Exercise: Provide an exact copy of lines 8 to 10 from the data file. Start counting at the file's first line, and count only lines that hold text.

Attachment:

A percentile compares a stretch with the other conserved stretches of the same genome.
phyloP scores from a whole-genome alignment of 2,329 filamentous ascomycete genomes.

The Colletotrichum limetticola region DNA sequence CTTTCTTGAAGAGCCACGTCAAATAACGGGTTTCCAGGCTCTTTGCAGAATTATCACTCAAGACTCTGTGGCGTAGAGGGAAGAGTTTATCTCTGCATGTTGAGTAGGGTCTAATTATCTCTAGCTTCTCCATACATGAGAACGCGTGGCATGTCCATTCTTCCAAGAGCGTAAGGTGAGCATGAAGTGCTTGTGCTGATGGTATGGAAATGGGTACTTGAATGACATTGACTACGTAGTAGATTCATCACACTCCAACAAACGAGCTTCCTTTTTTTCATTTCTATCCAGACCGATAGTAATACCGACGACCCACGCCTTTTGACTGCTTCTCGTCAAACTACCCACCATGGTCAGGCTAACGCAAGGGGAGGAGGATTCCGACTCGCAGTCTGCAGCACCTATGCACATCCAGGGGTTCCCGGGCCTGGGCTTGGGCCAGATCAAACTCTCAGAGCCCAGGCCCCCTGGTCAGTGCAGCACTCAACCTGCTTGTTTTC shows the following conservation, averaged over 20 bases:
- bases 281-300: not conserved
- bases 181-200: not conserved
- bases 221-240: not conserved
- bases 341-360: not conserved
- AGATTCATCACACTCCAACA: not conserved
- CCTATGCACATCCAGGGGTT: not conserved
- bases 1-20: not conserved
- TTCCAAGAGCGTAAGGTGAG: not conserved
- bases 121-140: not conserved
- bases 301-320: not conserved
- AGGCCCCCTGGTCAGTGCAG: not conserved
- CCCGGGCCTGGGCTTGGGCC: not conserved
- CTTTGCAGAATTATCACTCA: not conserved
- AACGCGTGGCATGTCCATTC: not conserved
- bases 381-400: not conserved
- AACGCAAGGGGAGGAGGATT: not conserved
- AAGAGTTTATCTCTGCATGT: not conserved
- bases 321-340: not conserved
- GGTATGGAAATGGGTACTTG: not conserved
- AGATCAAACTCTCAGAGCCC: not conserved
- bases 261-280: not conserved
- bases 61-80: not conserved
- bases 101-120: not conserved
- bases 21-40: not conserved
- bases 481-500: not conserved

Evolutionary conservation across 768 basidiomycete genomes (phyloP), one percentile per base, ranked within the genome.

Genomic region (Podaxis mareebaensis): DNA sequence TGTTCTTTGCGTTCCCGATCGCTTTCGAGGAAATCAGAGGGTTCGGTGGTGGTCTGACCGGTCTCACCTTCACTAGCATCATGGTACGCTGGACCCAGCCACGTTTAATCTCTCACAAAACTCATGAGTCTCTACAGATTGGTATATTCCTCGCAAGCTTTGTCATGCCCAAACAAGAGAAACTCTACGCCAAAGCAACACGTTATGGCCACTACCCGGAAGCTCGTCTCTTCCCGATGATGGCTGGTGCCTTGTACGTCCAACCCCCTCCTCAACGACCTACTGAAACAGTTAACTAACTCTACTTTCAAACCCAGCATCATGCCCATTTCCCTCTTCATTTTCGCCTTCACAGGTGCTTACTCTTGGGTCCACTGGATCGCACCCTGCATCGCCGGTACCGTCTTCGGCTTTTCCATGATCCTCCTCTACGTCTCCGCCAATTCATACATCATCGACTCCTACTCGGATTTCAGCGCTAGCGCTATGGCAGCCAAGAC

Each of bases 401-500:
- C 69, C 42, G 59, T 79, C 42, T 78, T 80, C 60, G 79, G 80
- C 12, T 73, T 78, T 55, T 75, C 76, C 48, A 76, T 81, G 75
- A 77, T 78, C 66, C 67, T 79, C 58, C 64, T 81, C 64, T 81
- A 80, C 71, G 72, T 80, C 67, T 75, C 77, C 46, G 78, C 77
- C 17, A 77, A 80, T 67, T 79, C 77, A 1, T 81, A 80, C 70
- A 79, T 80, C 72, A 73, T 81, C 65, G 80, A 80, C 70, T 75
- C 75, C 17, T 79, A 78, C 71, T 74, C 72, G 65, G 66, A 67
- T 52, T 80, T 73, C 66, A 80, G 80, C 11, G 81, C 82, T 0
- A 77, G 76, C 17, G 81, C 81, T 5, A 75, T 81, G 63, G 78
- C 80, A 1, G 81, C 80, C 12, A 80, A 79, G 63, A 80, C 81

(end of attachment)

- AGATTCATCACACTCCAACA: not conserved
- CCTATGCACATCCAGGGGTT: not conserved
- bases 1-20: not conserved